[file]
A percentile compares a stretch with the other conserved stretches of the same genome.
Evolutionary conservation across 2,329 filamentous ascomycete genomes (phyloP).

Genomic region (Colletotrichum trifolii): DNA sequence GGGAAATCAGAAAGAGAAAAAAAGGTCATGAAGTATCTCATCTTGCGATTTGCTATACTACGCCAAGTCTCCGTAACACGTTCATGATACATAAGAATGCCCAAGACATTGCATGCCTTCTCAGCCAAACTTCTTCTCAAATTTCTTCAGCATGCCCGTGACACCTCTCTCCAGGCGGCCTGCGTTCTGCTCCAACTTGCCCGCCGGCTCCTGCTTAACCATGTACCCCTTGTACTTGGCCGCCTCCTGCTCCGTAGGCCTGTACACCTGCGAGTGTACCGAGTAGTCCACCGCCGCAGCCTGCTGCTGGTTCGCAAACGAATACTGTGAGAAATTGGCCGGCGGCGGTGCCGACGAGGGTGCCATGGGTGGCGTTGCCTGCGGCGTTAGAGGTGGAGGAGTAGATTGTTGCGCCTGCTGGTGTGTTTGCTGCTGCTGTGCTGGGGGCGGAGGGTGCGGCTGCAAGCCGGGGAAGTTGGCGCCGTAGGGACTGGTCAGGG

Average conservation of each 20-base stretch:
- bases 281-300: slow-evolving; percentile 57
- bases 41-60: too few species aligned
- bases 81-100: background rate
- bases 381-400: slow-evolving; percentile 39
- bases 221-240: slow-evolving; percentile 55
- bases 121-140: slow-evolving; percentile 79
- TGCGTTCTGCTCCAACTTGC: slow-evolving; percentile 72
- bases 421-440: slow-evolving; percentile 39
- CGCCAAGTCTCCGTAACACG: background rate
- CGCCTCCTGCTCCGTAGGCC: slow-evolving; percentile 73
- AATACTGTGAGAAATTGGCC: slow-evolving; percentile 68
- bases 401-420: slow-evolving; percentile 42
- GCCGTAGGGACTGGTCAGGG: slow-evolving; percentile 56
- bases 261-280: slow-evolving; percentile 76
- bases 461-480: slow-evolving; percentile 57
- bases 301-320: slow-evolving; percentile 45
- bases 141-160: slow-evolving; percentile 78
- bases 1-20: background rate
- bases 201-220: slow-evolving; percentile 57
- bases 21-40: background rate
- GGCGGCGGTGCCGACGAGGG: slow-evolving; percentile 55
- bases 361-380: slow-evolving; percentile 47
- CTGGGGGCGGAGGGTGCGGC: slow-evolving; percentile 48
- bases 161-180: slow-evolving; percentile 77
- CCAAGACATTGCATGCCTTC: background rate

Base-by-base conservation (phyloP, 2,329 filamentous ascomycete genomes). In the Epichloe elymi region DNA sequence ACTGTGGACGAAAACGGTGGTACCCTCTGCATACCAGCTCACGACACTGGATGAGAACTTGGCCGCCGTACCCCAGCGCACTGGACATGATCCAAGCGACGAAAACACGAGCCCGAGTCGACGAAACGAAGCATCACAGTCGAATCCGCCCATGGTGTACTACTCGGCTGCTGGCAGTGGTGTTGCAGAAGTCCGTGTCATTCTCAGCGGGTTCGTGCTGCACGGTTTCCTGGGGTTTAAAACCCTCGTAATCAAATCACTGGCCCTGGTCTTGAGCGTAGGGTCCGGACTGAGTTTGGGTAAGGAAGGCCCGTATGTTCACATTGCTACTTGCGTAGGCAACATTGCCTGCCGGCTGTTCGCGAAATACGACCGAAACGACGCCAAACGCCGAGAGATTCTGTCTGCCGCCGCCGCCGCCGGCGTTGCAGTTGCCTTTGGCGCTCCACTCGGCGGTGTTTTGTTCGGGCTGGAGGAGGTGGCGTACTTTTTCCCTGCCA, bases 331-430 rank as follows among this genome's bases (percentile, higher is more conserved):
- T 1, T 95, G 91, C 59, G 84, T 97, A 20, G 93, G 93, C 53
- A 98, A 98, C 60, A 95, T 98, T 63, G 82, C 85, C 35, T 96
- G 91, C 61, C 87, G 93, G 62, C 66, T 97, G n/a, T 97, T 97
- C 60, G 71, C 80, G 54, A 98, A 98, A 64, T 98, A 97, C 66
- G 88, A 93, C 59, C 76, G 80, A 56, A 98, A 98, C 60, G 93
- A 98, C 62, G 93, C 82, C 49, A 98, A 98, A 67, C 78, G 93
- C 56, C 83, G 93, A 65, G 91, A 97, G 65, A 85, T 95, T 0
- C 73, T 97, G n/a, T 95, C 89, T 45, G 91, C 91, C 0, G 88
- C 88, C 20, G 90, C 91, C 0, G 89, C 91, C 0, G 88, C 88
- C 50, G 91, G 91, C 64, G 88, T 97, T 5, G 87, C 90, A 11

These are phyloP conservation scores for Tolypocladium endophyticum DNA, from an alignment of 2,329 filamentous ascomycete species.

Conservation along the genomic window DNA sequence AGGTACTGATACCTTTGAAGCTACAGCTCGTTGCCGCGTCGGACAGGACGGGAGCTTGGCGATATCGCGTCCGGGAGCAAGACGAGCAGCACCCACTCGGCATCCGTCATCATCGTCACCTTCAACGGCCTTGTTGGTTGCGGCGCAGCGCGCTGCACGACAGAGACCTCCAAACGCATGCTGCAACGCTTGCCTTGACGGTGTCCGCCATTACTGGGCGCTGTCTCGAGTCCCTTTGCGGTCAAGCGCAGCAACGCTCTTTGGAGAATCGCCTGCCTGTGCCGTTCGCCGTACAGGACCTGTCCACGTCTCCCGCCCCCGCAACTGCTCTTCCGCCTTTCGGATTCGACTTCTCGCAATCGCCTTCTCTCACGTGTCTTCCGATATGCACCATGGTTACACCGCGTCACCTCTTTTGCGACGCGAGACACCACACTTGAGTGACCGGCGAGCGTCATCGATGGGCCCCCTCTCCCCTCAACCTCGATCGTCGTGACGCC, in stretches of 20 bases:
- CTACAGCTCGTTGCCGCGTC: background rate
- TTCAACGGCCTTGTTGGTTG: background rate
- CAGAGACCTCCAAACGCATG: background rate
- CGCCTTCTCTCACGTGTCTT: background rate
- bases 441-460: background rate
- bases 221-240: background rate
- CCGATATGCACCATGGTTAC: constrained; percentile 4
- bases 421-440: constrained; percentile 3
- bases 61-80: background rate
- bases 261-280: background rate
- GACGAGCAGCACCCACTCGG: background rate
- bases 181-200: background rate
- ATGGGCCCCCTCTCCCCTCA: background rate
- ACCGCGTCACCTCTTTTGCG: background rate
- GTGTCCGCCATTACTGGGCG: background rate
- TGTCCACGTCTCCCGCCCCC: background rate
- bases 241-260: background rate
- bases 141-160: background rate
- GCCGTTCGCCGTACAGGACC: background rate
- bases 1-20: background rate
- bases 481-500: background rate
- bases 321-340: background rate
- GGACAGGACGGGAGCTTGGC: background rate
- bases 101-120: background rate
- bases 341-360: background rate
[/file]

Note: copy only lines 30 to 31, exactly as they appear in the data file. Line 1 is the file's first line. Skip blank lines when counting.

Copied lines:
Base-by-base conservation (phyloP, 2,329 filamentous ascomycete genomes). In the Epichloe elymi region DNA sequence ACTGTGGACGAAAACGGTGGTACCCTCTGCATACCAGCTCACGACACTGGATGAGAACTTGGCCGCCGTACCCCAGCGCACTGGACATGATCCAAGCGACGAAAACACGAGCCCGAGTCGACGAAACGAAGCATCACAGTCGAATCCGCCCATGGTGTACTACTCGGCTGCTGGCAGTGGTGTTGCAGAAGTCCGTGTCATTCTCAGCGGGTTCGTGCTGCACGGTTTCCTGGGGTTTAAAACCCTCGTAATCAAATCACTGGCCCTGGTCTTGAGCGTAGGGTCCGGACTGAGTTTGGGTAAGGAAGGCCCGTATGTTCACATTGCTACTTGCGTAGGCAACATTGCCTGCCGGCTGTTCGCGAAATACGACCGAAACGACGCCAAACGCCGAGAGATTCTGTCTGCCGCCGCCGCCGCCGGCGTTGCAGTTGCCTTTGGCGCTCCACTCGGCGGTGTTTTGTTCGGGCTGGAGGAGGTGGCGTACTTTTTCCCTGCCA, bases 331-430 rank as follows among this genome's bases (percentile, higher is more conserved):
- T 1, T 95, G 91, C 59, G 84, T 97, A 20, G 93, G 93, C 53